Supportive Medications for Sickle Cell Disease

Many different medicines can help manage or prevent complications of sickle cell disease (SCD). SCD increases vulnerability to infections, especially during childhood. These can be deadly or cause other complications of SCD. Preventing infections with antibiotics and immunizations has greatly improved childhood survival rates.

Medicines to manage pain are also common in SCD. This includes pain medicines used at home and in a hospital. Other medicines may also be necessary, depending on your specific complications.

Penicillin and other antibiotics

Until the 1990s, up to 30 percent of young children with SCD in the United States died from infections. The most common causes of infection are certain types of bacteria, such as pneumococcus. This is because SCD damages the immune system’s response to these types of bacteria, especially if there are spleen problems.1,2

It is now common for children with SCD to take prophylactic (preventive) penicillin twice a day from 2 months old to 5 years old. This has reduced the incidence of pneumococcal infections in children with SCD by 85 percent.2-4

The success of preventive penicillin is the main reason why every newborn is screened for SCD. Screening followed by prophylactic penicillin has reduced deaths in the first 5 years of life from 25 percent to less than 3 percent.2,5

Upon diagnosis, newborns can begin taking a liquid form of penicillin. Older children will then take tablets. Many children stop taking penicillin after the age of 5. Some people continue into adulthood, especially those who have had a pneumococcus infection or had their spleen removed. Long-term penicillin can cause resistance to the antibiotic, so the decision to continue must balance the risks and benefits.1,4

Immunizations

Routine vaccinations and universal pneumococcal vaccinations have also decreased childhood mortality from infections. The first pneumococcal vaccine decreased the rate of infections in children under 3 years old by over 90 percent.1,6

There are 2 types of pneumococcal vaccines that are regularly used:7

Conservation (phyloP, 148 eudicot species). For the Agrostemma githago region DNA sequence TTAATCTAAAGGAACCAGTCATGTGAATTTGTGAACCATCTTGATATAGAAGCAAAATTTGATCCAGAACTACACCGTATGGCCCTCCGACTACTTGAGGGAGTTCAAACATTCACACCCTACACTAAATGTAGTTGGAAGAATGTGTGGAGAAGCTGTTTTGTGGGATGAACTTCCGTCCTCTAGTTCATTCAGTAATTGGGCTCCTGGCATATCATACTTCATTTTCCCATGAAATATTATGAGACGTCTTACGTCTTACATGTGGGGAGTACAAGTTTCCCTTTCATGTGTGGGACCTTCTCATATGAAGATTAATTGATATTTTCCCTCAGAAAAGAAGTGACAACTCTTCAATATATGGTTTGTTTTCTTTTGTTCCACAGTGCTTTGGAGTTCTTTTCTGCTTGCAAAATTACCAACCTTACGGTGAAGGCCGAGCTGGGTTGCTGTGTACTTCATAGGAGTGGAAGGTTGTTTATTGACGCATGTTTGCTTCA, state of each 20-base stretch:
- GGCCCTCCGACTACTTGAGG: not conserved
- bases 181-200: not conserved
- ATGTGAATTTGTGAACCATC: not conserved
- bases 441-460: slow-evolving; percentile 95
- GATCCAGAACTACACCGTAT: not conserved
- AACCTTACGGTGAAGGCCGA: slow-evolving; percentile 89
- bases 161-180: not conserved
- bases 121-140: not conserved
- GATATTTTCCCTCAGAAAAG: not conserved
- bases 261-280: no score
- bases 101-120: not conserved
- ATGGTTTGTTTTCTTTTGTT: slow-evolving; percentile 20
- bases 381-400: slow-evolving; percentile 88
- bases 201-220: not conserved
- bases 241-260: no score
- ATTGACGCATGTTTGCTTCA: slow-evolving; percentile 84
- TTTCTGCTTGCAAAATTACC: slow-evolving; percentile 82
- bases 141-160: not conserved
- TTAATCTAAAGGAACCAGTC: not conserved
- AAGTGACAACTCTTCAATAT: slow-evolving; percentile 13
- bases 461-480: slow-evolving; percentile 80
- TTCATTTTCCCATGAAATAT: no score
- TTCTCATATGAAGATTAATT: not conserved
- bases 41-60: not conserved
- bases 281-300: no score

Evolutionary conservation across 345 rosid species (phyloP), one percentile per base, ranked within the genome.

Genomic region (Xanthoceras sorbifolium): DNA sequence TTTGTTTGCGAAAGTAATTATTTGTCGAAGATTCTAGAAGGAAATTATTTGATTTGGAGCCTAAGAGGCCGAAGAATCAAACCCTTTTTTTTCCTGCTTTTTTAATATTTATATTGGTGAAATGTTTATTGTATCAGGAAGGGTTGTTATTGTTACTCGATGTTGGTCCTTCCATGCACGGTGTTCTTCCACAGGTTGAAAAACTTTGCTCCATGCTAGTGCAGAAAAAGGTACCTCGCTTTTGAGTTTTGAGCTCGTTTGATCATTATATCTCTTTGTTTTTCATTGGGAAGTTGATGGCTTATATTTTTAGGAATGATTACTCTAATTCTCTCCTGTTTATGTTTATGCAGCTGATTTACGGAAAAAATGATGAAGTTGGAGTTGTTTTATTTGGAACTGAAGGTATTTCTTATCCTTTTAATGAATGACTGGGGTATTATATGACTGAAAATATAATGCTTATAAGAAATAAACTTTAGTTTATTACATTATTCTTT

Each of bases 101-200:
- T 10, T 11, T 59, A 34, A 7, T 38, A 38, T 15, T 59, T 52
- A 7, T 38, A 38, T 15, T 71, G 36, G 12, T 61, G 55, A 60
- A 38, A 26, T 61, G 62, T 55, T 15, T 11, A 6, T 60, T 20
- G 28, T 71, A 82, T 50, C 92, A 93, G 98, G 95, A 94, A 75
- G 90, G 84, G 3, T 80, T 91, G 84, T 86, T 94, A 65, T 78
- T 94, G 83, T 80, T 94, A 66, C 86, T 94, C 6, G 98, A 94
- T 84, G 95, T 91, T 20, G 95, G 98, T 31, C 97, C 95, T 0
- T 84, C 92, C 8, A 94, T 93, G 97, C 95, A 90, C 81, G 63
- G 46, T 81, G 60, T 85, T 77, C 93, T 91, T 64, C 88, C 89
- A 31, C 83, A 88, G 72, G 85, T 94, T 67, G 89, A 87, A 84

• Prevnar (also called pneumococcal conjugate vaccine, or PCV13)
  • Pneumovax (also called pneumococcal polysaccharide vaccine, or PPSV23)

Your doctor will determine when to give which vaccines. Usually, infants receive a series of Prevnar vaccines starting soon after birth, and Pneumovax at ages 2 and 5 (at least 8 weeks after the last Prevnar dose). Another Pneumovax dose should be administered 5 years after the first Pneumovax vaccine. Children and adults should also get all routine vaccinations, including the annual flu shot. People with SCD may also have special vaccination schedules for meningococcus and haemophilus influenzae type b (Hib).8

Pain medicines

Pain is the most common symptom of SCD. It is most often caused by an acute sickle cell crisis (also called a vaso-occlusive crisis) but can be caused by other complications. If the pain is caused by an acute sickle cell crisis, pain medicines should be given right away.9

Most episodes of acute pain are treated at home with non-steroidal anti-inflammatory drugs (NSAIDs), such as ibuprofen and diclofenac. When home management does not relieve pain, treatment in an ER is necessary. The goal is to begin relieving pain within 30 minutes of arriving at the hospital. Unfortunately, many people with SCD see delays in treatment because of racial bias and stigma surrounding the disease.10-12

The dose and type of pain medicine used in the ER depends on:9

  • Your recent pain medication use
  • Location and intensity of pain
  • Other symptoms
  • What has worked well in the past

Doctors usually treat moderate-to-severe pain with opioids. Codeine and oxycodone are oral (by mouth) drugs that may be used for moderate pain, while morphine and dilaudid are intravenous (IV) and may be used for more severe pain. Opioids may be given as an intravenous injection (in the vein) or subcutaneously (under the skin).10,13

A continuous infusion can be recommended to avoid repeated injections in the hospital. This lets you control your own pain, which is why it is called patient-controlled analgesia (PCA). PCA pumps allow you to add single doses of pain medicines during the infusion, as needed.9

As the pain subsides, opioids will gradually be reduced. After leaving the hospital, you may take oral opioids for some time to prevent withdrawal. You may also try drug-free approaches to manage pain, such as heat application, massage, relaxation, and deep-breathing.3,11

Other medications

Sickle cell disease is much more than a pain condition. People with SCD experience chronic and acute complications in many parts of the body. These complications vary in severity for each person. Depending on your specific complications and procedures, your doctor may recommend other medicines. This can include:10

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Written by: Matthew Zajac | Last reviewed: January 2021